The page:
Truly wireless headphones - why so difficult?

A pair of QCY Bluetooth wireless earbuds and their case on a wooden surface.

For years now, I'we carried a small case with a pair of Ultimate Ears in-ear earbuds in my pocket. Every now and then when I commute or walk, I take them out, plug them into my phone and listen to music.

When Apple said they would remove the headphone jack on the iPhone I was not impressed. Apple has been a forerunner when it comes to rid tech of legacy - such as the disk drive - and in hindsight they have been right so I accepted the death of the headphone jack.

Switching from iPhone to Android

Photo of a OnePlus 5 phone in an opened retail box.

After about 10 years in the iPhone camp i did the switch - I replaced my iPhone 6S Plus with a OnePlus 5.

It was a simple and painless process and my only regret is not having done it sooner.

For years, I have been following how Android phones have been catching up with the iPhone but chose to stick with the iPhone because I had put quite a lot of money into iPhone applications and considered myself stuck in the Apple ecosystem.

I recently realized two things:

Using Google Drive to sync content on one or more RetroPie/Raspberry Pi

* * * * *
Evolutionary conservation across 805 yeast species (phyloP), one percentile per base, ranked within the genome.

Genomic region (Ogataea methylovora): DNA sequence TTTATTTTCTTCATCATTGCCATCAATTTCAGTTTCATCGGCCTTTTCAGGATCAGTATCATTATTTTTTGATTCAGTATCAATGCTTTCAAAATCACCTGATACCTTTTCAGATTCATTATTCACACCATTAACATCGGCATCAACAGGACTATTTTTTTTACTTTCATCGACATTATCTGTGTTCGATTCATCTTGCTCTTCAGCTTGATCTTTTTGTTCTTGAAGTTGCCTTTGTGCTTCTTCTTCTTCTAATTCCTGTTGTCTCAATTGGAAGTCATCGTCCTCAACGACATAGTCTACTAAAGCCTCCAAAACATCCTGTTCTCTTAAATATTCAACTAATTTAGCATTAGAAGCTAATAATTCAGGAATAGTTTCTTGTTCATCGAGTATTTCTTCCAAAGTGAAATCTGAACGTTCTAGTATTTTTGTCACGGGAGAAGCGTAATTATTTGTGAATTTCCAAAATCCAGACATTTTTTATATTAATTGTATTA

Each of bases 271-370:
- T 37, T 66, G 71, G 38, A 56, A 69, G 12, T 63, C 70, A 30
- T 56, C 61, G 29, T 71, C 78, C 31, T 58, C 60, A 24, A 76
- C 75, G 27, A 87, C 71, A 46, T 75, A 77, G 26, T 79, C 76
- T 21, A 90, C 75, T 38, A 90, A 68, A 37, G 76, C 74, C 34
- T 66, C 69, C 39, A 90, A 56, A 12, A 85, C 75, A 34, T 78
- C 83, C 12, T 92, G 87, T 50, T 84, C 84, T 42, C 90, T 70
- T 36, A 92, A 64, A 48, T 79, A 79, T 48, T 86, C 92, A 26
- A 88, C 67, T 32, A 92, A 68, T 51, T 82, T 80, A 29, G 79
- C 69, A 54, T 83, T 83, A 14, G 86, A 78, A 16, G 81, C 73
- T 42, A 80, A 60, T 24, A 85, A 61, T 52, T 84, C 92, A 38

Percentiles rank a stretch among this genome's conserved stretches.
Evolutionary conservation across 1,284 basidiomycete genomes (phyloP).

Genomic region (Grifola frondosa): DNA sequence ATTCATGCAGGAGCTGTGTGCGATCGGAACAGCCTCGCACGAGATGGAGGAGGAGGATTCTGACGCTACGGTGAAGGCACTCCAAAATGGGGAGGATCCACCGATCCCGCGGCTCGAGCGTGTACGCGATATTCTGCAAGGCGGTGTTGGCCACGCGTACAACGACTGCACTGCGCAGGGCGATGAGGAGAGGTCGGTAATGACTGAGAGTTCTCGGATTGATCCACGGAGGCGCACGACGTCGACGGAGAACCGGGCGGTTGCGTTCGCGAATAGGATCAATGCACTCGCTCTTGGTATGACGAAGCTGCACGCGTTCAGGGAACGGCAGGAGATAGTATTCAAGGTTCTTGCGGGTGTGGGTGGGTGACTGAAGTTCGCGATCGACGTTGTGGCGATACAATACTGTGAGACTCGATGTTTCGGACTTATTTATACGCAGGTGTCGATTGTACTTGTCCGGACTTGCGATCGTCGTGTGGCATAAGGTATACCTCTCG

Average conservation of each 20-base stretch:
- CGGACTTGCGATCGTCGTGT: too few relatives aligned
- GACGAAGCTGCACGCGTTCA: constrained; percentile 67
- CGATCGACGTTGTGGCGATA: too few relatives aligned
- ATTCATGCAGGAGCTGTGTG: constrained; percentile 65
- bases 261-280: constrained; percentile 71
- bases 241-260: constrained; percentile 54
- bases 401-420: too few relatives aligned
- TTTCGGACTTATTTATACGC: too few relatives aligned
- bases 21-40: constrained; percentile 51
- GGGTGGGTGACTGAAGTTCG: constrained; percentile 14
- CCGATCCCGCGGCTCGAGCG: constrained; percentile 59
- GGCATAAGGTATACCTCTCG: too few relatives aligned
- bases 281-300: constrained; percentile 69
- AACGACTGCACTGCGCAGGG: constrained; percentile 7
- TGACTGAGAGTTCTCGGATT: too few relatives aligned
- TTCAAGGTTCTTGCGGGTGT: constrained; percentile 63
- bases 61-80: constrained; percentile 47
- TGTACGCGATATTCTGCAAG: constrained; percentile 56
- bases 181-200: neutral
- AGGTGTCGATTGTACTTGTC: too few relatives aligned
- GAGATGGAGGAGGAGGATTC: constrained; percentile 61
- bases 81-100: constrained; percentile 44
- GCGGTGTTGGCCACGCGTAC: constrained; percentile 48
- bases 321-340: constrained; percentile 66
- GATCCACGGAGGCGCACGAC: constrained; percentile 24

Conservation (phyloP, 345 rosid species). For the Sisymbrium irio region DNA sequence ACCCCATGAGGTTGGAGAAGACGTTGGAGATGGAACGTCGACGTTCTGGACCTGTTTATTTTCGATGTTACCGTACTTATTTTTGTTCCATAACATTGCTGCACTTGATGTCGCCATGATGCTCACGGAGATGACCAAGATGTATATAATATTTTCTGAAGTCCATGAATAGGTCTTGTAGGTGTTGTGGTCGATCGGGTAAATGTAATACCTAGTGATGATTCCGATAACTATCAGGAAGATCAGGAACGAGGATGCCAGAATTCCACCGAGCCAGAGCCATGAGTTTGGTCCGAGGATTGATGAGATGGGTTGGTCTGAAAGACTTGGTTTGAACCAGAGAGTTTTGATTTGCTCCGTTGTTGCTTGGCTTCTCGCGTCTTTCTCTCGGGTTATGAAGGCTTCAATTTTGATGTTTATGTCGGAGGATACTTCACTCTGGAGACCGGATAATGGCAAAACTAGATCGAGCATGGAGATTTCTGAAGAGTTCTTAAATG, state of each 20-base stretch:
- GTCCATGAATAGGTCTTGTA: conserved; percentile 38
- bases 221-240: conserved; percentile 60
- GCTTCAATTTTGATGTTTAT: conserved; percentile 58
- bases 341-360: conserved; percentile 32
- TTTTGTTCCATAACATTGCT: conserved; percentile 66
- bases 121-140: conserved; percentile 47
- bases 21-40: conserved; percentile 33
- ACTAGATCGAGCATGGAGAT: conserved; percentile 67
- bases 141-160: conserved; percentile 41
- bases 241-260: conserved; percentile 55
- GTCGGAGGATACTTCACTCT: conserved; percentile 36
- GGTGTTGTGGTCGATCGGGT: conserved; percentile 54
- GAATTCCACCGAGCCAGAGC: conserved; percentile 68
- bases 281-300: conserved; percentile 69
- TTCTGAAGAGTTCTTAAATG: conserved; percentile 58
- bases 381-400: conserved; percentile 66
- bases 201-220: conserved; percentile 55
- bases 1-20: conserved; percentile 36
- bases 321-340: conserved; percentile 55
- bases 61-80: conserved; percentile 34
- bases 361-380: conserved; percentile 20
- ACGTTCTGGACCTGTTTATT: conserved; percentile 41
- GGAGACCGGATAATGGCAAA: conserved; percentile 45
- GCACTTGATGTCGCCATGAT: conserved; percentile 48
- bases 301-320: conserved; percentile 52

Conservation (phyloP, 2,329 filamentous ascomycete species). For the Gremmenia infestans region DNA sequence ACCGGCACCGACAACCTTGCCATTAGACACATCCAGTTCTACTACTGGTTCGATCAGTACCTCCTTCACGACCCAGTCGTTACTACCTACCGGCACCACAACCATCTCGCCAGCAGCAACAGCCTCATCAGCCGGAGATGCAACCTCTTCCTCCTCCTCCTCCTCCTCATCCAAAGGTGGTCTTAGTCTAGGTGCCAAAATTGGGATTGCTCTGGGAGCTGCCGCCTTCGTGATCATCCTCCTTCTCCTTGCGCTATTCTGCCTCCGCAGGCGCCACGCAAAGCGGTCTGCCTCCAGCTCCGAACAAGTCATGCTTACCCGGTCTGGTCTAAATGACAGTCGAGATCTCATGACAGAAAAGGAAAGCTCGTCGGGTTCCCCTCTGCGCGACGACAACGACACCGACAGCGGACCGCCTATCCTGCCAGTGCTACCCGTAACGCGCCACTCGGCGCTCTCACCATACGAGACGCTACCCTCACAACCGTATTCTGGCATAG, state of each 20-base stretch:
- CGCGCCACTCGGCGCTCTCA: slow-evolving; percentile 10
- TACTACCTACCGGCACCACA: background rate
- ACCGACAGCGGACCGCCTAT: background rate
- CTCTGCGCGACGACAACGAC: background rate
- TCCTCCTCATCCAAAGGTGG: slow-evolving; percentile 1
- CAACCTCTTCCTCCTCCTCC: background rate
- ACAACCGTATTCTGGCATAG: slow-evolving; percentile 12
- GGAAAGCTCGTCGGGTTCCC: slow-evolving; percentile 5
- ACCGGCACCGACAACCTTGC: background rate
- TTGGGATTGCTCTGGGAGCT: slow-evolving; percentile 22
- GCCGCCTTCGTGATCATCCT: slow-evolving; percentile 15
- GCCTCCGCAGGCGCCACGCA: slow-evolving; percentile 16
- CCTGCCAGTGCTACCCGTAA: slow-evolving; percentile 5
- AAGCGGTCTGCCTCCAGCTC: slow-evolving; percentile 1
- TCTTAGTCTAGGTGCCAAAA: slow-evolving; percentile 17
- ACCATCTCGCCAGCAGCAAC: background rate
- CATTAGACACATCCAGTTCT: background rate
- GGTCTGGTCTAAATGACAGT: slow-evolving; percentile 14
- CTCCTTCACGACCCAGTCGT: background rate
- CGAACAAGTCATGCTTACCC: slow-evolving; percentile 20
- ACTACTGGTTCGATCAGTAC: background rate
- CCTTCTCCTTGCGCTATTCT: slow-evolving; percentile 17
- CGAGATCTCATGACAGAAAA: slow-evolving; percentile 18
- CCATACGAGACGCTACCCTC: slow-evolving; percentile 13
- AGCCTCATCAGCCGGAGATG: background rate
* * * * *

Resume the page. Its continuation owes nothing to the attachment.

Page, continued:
Image of a shell windows performing a Google Drive sync.

If you are running RetroPie on Raspberry Pi to play retro games you have probably spent more time setting it up and configuring it than actually playing. And if you have two or more...

Wouldn't it be nice to manage the roms folder on a Google Drive folder and let it sync to one or more RetroPies? And if you spent time scraping metadata and box art on one RetroPie that would sync to the others without additional work.

It's kind of possible. But it is slow and you will have to initialize the syncing and choose sync direction manually.

Improving the Picade arcade

Picade retro arcade with a Commodore 64 start screen

The Picade is a great little device that pretty much anyone can put together with nothing but a screwdriver.

It does, however, have a few shortcomings and room for improvements.

The most obvious shortcoming is the 8 inch screen shipped with the Picade. It's good, but it's only 8 inches. The cabinet is designed to take a 12.1 inch screen with a 4:3 aspect ratio but such screens are hard to come by these days.